In the most recent issue of California Northern: A New Regionalism, D. Scot Miller sums up his experience of Occupy Oakland in his essay “The Hungry Got Food, the Homeless Got Shelter: The First Days of Occupy Oakland.” It’s worth tracking down a copy of this magazine just to read Miller’s essay. He gives one of the best summaries yet of what Occupy Oakland was trying to do, written by someone who was there from the beginning:
The hungry got food, and the homeless got shelter. The street kids who smoked and drank at the plaza before Occupy arrived continued to smoke and drink — and now they passed around books from the free library. People were helping each other, looking out for one another, and turning their backs on the stresses of foreclosed homes and benefit cuts. I saw people being radicalized by conversation and generosity….
If that’s what Occupy Oakland stood for, Miller also provides one of the best summaries I’ve yet heard of what Occupy Oakland stood in opposition to:
To me, the Occupy movement is a simple acknowledgement of a class war that was declared against the “99%,” a war that has resulted in the dismantling of the labor movement, an escalation of the war on drugs, the growth of the prison-industrial complex, cuts in school and domestic programs, and a consolidation of wealth and power by corporations that put them beyond the reach of any governmental body. The rich have gotten richer, the poor have gotten poorer, and ignoring it ain’t working.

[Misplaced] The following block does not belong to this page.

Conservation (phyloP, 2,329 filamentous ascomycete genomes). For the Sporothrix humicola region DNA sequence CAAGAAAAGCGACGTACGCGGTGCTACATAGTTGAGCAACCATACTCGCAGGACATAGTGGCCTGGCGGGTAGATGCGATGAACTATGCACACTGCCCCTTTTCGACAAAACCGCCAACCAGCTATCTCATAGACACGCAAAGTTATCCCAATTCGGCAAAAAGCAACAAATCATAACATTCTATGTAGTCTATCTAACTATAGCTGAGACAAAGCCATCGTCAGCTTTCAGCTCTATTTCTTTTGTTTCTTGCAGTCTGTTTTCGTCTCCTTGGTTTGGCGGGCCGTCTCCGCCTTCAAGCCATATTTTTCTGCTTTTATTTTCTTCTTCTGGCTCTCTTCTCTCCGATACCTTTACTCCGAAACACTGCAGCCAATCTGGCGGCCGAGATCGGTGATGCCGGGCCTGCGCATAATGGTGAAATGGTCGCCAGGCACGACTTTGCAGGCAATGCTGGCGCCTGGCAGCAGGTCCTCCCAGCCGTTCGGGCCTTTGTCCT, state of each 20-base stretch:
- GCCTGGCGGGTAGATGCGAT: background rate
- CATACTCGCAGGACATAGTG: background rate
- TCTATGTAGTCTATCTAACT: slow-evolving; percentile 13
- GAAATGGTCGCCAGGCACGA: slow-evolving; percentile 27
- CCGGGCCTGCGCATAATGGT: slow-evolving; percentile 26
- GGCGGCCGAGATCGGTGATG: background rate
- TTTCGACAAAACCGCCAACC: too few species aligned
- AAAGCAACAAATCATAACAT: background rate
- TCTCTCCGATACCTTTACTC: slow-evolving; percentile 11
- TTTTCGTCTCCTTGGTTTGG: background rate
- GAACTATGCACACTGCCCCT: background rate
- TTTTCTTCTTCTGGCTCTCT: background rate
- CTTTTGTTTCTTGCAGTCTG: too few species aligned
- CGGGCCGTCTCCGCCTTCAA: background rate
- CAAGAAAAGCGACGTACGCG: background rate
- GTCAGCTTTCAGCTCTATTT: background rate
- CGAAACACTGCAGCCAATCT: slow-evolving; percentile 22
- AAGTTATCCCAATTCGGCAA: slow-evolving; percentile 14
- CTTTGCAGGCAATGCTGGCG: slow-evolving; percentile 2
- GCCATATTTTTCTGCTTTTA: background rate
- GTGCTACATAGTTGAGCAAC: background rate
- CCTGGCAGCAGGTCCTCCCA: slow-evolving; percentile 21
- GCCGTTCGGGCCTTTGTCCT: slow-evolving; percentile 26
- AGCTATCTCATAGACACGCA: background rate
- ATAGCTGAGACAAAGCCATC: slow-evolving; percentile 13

However, Miller says the media never portrayed Occupy Oakland accurately. For one thing, the media misrepresented race:
We watched the corporate media train their cameras on the people and incidents that “proved” Occupy was a monolithic, hierarchical structure composed of white, middle-class twentysomethings. Those of us who didn’t fall into this demographic, like my black self, were invisible.
Finally, Miller offers insight into where Occupy has gone:
After the Novermber 2, 2011, general strike,… I didn’t get involved with any other direct actions. Many of my friends had moved on to more focused cells focused on separate issues such as fighting foreclosures and creating sustainable free daycare and healthcare…. I’m not attached to any location, any name, any ethos….
In other words, the work that has to be done was never tied to Occupy Oakland or Oscar Grant Plaza. Putting up tents in front of Oakland City Hall is done; we can check it off the list. Now there are other things to do.
A painter’s view of Occupy Oakland in front of Oakland City Hall, October 24, 2011, some 12 hours before the police broke up the encampment.